We used to dream of flying carpets and magic castles; now we dream of tiny video recorders implanted in our retinas and computer RAM inside our sculls supplementing our own short-term memory. In short, we dream of becoming neuro-cyborgs.
We used to flock to movie houses where our mental mechanisms were projected on a huge screen. Soon each of us will be able to put back this screen inside her or his head.
Carriage return. End of file.
 Allan Sekula, “The Body and the Archive,” October 39 (1987): 40.
 Qtd. in Ibid., 47.
 Qtd. in Ibid., 51.
 Hugo Münsterberg, The Photoplay: A Psychological Study (New York: D. Aplleton & Co., 1916).
 Ibid., 41.
 Ibid., 41.
 Qtd. in Olga Bulgakova, “Sergei Eisenshtein i ego ‘psikhologicheskiy Berlin’ — mezhdu psikhoanalizom i strukturnoy psikhologiey” (Sergei Eisenstein and his ‘psychological Berlin’: between psychoanalysis and structural psychology), Kinovedcheskie Zapiski 2 (1988): 187.
 Ibid., 177.
 For instance, according to the 1926 census, out of every 1,000 citizens of the U.S.S.R., only 445 were literate. Peter Kenez, The Birth of the Propaganda State. Soviet Methods of Mass Mobilization, 1917-1929 (Cambridge: Cambridge University Press, 1985), 157.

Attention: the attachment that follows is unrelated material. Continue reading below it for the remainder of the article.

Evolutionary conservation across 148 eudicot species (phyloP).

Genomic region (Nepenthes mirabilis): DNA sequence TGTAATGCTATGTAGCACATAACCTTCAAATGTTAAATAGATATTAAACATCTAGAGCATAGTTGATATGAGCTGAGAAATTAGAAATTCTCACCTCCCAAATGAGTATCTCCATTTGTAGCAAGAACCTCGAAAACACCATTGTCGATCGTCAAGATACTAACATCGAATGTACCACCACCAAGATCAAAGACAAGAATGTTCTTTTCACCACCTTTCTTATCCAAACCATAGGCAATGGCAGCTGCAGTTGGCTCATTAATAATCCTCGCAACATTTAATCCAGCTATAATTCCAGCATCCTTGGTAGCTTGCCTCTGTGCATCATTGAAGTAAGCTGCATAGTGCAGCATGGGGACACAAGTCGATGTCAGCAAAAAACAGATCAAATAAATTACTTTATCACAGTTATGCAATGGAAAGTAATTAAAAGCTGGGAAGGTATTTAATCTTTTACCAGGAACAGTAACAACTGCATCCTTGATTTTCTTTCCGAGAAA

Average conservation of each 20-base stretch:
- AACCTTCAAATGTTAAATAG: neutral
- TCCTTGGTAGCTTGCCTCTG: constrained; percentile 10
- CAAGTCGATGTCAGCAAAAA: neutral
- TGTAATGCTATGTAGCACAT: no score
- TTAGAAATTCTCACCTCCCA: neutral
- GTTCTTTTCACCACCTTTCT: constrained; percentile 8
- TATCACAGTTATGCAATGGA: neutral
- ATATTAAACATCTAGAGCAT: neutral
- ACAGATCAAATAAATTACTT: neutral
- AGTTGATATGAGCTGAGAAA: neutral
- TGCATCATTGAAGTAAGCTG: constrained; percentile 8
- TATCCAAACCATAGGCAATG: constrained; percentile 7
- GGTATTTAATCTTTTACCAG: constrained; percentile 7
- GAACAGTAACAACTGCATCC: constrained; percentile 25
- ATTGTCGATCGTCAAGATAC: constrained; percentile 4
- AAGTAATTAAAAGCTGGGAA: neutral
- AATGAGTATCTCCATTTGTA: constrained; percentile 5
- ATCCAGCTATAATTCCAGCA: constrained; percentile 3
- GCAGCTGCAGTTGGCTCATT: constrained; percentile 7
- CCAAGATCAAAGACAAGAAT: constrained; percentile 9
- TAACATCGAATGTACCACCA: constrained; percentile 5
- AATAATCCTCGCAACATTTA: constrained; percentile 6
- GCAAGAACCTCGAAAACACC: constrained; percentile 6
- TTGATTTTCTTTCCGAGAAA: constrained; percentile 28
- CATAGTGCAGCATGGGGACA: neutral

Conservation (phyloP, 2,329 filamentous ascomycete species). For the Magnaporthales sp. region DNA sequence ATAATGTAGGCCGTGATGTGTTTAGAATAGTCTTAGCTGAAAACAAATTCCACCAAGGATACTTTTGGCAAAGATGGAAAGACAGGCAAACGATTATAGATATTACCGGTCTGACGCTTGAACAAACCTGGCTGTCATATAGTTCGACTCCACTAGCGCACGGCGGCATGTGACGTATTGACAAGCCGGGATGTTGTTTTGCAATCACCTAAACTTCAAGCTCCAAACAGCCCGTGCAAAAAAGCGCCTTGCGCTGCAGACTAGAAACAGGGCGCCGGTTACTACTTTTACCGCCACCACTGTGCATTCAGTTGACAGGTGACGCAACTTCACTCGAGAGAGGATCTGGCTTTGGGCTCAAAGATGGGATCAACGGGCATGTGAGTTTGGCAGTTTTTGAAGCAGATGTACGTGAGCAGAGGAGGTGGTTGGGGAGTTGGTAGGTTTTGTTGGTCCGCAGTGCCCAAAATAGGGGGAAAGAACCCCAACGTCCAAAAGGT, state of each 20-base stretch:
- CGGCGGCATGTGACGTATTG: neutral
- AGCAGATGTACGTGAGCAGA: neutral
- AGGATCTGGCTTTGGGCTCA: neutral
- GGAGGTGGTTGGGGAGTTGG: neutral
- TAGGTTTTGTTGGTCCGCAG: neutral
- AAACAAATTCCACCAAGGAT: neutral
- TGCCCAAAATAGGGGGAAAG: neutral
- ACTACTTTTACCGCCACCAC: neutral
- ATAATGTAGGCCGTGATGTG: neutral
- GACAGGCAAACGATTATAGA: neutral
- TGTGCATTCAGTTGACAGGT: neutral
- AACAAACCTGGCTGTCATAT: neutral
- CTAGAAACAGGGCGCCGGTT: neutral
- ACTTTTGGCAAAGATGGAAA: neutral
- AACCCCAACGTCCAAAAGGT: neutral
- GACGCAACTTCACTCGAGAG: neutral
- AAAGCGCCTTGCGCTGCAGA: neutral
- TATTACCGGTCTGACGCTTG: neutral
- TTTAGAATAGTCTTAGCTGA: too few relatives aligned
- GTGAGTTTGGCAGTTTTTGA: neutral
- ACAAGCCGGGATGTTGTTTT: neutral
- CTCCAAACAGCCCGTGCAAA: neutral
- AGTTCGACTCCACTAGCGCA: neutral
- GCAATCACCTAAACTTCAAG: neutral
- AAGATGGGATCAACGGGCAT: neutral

Kenez, The Birth of the Propaganda State, 220.
 The pioneering work of Annette Michelson was important in bringing my attention to Eisestein’s Capital project. Annette Michelson, “Reading Eisenstein Reading ‘Capital’,” October 2 (1976): 27-38; October 3 (1977): 82-88.
 Jacques Aumont, Montage Eisenstein (London and Bloomington: BFI Publishing and Indiana University Press, 1987), 163.
 Qtd. in Michael Baxandall, Painting and Experience in Fifteenth Century Italy (Oxford: Oxford University Press, 1972), 41.
 Sergei Eisenstein, “A Dialectical Approach to Film Form,” in Film Form: Essays in Film Theory, ed. Jay Leyda (New York: Harcourt Brace and World, 1949), 62. Emphasis mine — L.M.
 Sergei Eisenstein, “Notes for a Film of ‘Capital,'” trans. Maciej Sliwowski, Jay Leuda, and Annette Michelson, October 2 (1976): 10.
 Qtd. in Michelson, “Reading Eisenstein,” October 2: 28.
 While at first Rodchenko practiced juxtaposition of many separate photographs and fragments within the space of a single image, at the end of the 1920s his photomontages became multi-page layouts composed of a number of more “traditional” photographs, more like a film montage sequence.